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Showing posts from June, 2019

Why Make Architecture Models?

Architecture Model Making Tutorial -- Part 1 (Fascinating and Inspiring). . .

Architecture Model Making Tips - Part 2 (Fascinating and Inspiring). . .

A Fun Diversion. . .

Wallace, Gromit and The Autochef just before problems ensue.

Nothing to do with toy soldiers this morning, but a pleasant diversion from family life.  

The Young Master has recently discovered the Wallace and Gromit claymation adventures.  While I knew who they were somehow, I haven't seen snippets of an episode in years.  

Amazon to the rescue!  So, our Paul has been enjoying these during the last few evenings after dinner, and it has been a lot of fun seeing him so amused by the various misadventures portrayed.  One of last evening's involved 'The Autochef' above, which, needless to say, went haywire very quickly while serving breakfast, spewing tea and flipping eggs everywhere.  Hence Gromit's rain gear.  

Eventually, The Autochef's head exploded, which caused no end of hilarity for our son (me too).  He's still laughing about it while reading this post over my shoulder as I type it now on Tuesday morning.  Ah, to be nine years old again.

-- Stokes

Strike While the Iron Is Hot. . .

And the next batch of figures, this time a compositie grenadier battalion made up of (surprise, surprise) Minden Prussians.

A little bit of time organizing things for the next round of painting yesterday evening after The Young Master's bedtime.  I had stuck these figures to their temporary painting bases a few weeks back, so it was simply a mater of finding which plastic container I had stored them in.  Not a bad problem to have.

Today is gray and rainy once more.  No errands need be run.  Too wet for playing outside, tending any outdoor plants, or firing up the ol' lawnmower.  The perfect excuse to slap on a couple of coats of white gesso and get started.  Ah, Summer. . . 

For your perusal, I've also included the models I'll use for these, um, models when it comes to the painting part.  I can't help the alliteration, really.  It just seems to happen.  Must stem from that time my maternal uncle dropped me on my head while babysitting when I was around six months old.…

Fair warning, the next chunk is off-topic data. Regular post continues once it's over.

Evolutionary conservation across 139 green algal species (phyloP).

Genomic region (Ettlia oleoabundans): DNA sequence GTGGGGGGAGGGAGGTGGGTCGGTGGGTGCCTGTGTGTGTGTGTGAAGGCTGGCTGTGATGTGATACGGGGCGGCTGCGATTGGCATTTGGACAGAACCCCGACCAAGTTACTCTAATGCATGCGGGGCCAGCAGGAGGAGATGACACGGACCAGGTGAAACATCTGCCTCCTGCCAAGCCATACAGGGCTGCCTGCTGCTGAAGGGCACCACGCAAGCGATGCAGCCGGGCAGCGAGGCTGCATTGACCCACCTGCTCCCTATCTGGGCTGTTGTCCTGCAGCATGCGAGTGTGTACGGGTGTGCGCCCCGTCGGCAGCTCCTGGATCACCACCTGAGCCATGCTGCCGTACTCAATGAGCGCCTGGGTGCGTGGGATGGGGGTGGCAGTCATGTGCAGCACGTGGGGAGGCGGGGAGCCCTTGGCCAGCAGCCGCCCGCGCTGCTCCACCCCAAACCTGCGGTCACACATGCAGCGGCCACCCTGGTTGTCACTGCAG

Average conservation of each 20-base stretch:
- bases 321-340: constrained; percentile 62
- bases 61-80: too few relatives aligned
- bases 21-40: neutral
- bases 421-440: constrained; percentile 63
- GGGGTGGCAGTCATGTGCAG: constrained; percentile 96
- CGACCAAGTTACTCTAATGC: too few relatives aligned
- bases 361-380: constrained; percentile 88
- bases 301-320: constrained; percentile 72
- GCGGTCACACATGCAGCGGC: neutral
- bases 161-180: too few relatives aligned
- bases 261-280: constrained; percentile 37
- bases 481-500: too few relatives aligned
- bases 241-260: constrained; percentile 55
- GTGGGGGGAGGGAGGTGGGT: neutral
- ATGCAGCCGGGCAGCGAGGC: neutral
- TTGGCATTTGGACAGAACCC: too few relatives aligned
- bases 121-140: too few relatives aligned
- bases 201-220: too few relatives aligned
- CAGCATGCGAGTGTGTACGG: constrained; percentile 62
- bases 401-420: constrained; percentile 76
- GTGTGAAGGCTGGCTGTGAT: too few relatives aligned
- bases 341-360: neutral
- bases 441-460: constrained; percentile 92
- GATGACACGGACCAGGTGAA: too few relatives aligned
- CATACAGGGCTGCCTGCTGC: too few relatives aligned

A Few Final Touch-ups. . .

Not yet cemented to their permanent Litko bases, but here they are.

An hour or so in the painting chair early this Sunday afternoon doing the inevitable touch-ups with Citadel Warboss Green (ex-GW Goblin Green) along the edges of the figure bases before gluing everything down this evening.  I've also spotted a few very tiny details I want to add before calling this composite battalion of grenadiers DONE.  Almost inconsequential things only a painting pedant like me will notice after the fact, but there you are.  

Next up, the long threatened composite battalion of Prussian grenadiers in mitre caps, which will be based on uniforms worn by W├╝rttemberg and Hessian troops of the period.  Tomorrow is our 13th wedding anniversary, but as The Grand Duchess will not return home from her conference in Hawaii until Wednesday afernoon, I feel relatively safe in spending time on the new batch of painting tomorrow.

In the meantime, The Young Master and I are headed out for another Tour de Cul de …

Freshly Glossed x 2. . .

A shot of the now finished Minden figures just after the second touch of acrylic gloss was applied before lunch.  I can now spend the afternoon mowing the lawn in good conscience.